Monday, March 22, 2010

After I Killed You, I Stopped Listening to My Master.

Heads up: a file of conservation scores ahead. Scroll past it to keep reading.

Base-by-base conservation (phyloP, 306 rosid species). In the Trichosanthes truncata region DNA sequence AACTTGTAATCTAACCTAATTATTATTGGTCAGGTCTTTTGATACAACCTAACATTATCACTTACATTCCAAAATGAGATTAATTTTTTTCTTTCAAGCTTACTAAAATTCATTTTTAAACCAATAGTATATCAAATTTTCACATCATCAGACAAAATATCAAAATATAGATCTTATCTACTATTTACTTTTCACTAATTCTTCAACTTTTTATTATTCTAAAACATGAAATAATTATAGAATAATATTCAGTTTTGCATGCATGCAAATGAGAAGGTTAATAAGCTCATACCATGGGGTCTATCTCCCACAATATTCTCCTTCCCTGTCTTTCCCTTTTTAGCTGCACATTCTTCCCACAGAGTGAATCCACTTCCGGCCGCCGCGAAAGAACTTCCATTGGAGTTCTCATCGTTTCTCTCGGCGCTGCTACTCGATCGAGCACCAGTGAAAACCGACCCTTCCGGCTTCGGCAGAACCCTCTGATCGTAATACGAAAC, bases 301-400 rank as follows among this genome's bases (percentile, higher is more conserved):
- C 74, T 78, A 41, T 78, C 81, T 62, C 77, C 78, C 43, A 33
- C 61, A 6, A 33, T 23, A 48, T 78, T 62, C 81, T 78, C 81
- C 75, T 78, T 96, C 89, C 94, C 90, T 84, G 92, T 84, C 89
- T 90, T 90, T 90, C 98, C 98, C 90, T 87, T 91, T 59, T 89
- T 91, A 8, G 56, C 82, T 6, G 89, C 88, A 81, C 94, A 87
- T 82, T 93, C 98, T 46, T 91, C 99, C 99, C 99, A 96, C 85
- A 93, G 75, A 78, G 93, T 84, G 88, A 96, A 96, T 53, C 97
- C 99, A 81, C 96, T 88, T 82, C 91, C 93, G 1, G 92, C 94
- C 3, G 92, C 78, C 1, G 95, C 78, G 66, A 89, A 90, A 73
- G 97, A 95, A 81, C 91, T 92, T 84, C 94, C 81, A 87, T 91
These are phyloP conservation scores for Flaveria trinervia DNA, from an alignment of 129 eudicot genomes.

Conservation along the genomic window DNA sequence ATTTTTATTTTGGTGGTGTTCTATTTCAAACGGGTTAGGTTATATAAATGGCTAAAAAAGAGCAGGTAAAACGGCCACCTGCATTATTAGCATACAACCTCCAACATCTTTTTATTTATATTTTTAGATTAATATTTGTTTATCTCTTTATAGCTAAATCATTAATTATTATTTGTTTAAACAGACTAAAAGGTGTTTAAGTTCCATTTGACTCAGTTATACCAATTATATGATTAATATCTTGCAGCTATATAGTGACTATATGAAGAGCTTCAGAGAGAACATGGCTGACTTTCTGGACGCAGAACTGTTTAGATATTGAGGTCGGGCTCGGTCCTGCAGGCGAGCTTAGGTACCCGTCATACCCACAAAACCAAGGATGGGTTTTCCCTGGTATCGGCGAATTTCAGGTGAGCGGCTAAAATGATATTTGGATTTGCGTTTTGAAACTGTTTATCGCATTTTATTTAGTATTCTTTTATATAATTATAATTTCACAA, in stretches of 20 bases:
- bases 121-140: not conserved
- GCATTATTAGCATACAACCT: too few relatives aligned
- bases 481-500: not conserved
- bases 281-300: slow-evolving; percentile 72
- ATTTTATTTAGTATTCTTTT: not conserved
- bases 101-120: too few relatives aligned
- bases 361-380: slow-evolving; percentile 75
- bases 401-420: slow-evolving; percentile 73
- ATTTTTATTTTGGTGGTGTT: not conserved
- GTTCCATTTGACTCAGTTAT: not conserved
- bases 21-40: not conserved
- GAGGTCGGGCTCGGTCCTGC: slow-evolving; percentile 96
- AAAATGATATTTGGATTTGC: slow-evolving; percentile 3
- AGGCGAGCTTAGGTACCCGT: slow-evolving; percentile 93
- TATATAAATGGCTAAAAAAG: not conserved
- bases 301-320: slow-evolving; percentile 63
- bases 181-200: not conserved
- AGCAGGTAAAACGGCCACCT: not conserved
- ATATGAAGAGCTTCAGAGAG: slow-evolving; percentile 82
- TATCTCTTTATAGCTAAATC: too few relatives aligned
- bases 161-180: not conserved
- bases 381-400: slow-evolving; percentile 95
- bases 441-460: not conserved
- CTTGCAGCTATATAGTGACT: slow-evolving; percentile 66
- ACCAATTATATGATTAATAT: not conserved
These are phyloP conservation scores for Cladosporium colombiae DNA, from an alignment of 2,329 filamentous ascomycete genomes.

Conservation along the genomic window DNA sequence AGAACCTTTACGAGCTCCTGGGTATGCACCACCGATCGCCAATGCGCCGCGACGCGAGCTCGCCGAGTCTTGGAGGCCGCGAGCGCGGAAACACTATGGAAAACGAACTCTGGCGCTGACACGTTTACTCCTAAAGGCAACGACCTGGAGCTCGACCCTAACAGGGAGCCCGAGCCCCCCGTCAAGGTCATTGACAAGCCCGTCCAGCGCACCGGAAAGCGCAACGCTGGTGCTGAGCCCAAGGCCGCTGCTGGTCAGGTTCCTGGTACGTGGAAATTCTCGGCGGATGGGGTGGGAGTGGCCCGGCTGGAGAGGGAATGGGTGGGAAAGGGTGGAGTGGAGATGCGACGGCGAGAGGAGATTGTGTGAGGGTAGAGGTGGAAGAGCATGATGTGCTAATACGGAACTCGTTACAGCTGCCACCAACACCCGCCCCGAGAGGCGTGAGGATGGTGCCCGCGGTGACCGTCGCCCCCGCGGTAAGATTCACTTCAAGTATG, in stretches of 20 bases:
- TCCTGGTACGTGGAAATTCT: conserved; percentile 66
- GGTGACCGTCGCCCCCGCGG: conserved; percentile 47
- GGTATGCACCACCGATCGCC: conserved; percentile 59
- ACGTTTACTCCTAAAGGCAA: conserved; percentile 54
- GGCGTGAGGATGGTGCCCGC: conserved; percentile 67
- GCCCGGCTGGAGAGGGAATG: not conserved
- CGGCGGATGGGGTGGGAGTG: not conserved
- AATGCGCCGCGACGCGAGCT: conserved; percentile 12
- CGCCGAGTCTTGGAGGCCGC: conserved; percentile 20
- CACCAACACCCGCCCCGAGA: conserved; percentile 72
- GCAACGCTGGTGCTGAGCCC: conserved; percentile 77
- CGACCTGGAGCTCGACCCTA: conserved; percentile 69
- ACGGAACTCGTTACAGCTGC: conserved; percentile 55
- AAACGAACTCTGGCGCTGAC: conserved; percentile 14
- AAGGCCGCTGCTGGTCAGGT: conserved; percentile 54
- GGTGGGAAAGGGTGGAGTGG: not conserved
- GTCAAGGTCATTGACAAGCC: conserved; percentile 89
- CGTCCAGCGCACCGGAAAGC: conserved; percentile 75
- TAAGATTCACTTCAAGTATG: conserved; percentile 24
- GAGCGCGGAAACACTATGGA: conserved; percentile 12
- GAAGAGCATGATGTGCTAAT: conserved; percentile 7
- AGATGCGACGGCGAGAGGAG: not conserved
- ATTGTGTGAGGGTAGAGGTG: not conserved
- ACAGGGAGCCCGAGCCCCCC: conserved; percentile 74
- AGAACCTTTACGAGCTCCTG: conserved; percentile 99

“You must kill the thing you love,” my Master says. “You cannot love something that does not exist.” The water began to build up in my bottom eyelids. The crack on the surface of the ice was spreading in the center of a wasteland of bones. When the crack traveled to the shore, the cold water snuck inside the skulls and escaped out of the eye sockets. It was then that I remembered us in winter. And the small salty pools grew in my eyes, and overflowed like rain gushing out of pipes into streets. I was only pieces of emotions, scraps of memories, threads of the blanket that once kept both of us warm. And I could not reconcile these particles with the gaps and vague images of unrecognizable ghost faces. It was too difficult to understand what had really happened; who pulled apart the material, how the photos got stained, and why the room that once echoed our laughter was silent. But there was still love. I collapsed in the middle of the lake and the force from my heavy body broke the ice. “You must stop loving the thing that you killed,” my Master says. “Dead things are not worth your love.” The water was cold remorse conquering my lungs, robbing me of life. But I found comfort in knowing that the lake had loved me, for as it was dying it had killed me like I had murdered the trees and flowers, animals and insects that once were its soul. In killing the thing that I had loved, I had discovered that it loved me also. Now I am cold bones on the bottom, kept full with a lake of tears, once alive and whole in the memories of us in summer, before the lake began to freeze.

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